Many tools makers realized that this is not the way to go and started working on unifying some of those aspects in more comprehensive solutions for the Web (Google Web Toolkit is one result of such efforts). In a world where dynamic programming and Agile development are king, two modern incarnations of the comprehensive Web solution concept are Node.js and Opa. Both feature an event-driven model that makes them a good fit for writing “real-time” web applications. Let’s take a closer look at those two technologies and compare / contrast their offerings.
Opa and the Node.js: What’s the Difference?
Opa is a platform for developing Web applications. It is both a programming language and a runtime engine that tightly integrates all the required features. It uses a similar asynchronous model to that of Node.js, but it uses a completely new statically typed, compiled, functional language, designed specifically for the Web. Its development began in 2007 and is sponsored by a startup called MLstate.
Same features, same use cases — so are Node.js and Opa really similar? Not quite! There are more than a few differences and this article will focus on them.
Opa vs. Node.js: The Web Chat Benchmark
To illustrate and compare those two languages we will use the example that is slowly becoming a standard benchmark for Web frameworks/languages: a Web chat. It is a good benchmark, as it involves extensive client/server communication.
Below we present screenshots of chats developed, respectively, in Node.js (by Ryan Dahl, the author of Node.js himself) and in Opa (by Frederic Ye, an Opa developer). The Node.js chat app is a typical example showcasing the language, while the Opa chat app was written specifically for comparison. We encourage you to click on the images to play with the live application and to browse their sources. Both applications are equivalent feature-wise.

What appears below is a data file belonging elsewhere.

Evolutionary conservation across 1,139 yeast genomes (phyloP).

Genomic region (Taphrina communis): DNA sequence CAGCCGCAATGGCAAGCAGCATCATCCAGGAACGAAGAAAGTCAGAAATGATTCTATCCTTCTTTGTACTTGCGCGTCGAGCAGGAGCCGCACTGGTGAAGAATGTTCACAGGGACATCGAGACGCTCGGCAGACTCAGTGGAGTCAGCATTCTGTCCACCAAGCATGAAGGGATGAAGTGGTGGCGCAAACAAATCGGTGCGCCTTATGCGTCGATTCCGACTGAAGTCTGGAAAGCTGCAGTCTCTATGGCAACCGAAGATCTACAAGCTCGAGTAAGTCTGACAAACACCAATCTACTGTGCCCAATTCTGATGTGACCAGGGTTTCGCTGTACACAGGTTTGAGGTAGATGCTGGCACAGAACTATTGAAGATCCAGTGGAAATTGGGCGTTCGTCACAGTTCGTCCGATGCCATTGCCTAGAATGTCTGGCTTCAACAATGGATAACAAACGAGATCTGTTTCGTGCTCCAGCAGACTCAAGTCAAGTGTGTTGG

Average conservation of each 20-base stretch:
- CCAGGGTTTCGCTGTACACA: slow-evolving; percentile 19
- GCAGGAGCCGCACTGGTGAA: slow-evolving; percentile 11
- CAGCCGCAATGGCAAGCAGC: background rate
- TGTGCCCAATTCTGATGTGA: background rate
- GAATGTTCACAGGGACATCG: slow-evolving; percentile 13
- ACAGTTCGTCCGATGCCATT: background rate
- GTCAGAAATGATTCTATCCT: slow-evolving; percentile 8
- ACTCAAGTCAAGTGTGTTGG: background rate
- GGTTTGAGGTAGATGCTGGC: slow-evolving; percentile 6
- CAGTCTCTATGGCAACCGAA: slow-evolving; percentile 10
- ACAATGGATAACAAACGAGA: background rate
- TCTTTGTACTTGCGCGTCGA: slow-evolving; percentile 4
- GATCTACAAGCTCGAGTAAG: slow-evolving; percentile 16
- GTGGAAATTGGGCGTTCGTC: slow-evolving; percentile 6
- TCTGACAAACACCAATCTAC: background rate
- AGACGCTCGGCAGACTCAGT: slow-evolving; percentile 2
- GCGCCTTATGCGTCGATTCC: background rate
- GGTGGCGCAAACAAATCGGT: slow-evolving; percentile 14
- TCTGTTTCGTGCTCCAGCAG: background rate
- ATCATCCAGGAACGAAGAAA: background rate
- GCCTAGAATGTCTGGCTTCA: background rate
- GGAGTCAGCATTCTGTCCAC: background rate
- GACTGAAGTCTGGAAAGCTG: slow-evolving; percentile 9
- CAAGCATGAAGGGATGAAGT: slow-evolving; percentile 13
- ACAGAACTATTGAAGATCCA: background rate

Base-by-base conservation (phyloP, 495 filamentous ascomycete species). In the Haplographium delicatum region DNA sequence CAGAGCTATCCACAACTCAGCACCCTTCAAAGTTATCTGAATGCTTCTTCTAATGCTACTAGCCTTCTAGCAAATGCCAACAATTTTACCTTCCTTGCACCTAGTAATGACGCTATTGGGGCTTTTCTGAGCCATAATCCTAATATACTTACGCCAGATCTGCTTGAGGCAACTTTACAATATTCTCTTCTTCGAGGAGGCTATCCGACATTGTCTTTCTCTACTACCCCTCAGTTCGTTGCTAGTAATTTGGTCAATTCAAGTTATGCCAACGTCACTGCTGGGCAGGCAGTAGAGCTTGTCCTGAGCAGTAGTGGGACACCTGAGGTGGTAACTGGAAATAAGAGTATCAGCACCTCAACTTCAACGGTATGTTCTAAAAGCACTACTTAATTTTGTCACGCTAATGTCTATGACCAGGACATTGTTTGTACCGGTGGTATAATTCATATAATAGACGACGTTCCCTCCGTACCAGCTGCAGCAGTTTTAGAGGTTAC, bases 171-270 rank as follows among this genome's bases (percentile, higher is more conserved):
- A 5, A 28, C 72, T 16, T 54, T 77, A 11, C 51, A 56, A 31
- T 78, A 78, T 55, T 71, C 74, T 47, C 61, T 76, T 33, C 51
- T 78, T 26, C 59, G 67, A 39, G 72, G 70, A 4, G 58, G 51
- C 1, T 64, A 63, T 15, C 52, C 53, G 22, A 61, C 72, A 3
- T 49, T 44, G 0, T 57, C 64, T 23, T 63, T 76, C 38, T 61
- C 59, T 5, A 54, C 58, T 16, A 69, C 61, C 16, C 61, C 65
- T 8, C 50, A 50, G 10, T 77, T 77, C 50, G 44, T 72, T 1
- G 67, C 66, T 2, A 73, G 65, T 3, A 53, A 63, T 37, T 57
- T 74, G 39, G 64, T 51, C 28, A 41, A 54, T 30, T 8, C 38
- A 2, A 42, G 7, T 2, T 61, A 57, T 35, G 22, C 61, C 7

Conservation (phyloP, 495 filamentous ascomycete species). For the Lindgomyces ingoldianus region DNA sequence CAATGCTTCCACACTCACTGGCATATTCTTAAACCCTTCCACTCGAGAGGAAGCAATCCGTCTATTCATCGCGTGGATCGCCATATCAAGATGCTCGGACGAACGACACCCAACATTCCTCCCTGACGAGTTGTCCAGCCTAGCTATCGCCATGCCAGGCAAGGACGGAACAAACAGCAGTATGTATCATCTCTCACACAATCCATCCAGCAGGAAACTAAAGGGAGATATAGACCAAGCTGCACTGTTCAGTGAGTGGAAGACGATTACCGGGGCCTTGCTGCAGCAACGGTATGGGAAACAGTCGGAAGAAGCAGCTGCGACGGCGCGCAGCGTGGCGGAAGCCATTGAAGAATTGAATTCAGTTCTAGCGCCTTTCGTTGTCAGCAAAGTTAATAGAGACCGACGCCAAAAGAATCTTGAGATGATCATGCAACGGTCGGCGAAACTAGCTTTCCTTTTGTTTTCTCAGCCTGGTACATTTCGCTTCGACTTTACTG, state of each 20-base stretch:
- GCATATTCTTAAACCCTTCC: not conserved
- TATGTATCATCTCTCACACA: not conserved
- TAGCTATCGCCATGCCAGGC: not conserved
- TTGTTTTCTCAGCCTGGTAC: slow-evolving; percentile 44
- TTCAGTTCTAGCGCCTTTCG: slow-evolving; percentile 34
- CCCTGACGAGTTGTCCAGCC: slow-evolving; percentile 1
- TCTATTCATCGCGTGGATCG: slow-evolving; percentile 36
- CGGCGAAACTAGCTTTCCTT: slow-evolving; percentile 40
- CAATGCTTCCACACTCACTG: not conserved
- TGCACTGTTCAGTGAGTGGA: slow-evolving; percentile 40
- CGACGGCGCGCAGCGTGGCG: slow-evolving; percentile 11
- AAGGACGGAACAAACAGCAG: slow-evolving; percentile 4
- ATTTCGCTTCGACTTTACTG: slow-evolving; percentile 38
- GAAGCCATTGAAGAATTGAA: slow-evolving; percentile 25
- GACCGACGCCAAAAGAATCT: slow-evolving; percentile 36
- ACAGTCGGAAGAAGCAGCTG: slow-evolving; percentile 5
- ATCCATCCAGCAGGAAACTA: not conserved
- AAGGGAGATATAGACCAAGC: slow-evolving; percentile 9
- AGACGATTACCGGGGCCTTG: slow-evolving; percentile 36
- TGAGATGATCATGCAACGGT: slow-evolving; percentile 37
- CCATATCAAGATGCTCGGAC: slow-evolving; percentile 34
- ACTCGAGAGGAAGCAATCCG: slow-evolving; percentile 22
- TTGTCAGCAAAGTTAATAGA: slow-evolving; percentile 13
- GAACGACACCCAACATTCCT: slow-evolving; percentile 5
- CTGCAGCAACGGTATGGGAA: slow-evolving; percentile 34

Opa vs. Node.js: Productivity
Developer productivity is a very important consideration when choosing one’s tools. If you can develop fast, it means you can innovate. You can quickly create prototypes, and you can quickly react to changing market and user needs.
There are many pitfalls of using SLOCs (Software Lines of Code) as a metric to compare productivity, but they are a good rough estimate and can give an impression of the effort required to develop something. Instead of presenting raw numbers, below we show a bird’s-eye view on the source code of the two projects, after removing comments and new lines (for Node.js sources we included only client.js and server.js, as the remaining files can be considered to belong to the standard library). The Opa project is on the left, and Node.js is on the right.
While not definitive, this example suggests that Opa is much more concise. This can be probably explained due to its more high-level nature than that of Node.js. For instance, Opa’s distribution model is providing primitives of distributed sessions that make it very easy to set-up asynchronous communications between clients or client and server. A minimal chat in Opa even fits on one screen.
Opa vs. Node.js: Building UIs
Both Node.js and Opa use (X)HTML and CSS for building user interfaces. Of course, in both cases, it’s possible to build libraries and abstractions on top of that layer but neither language enforces that and both allow direct, full control over the markup.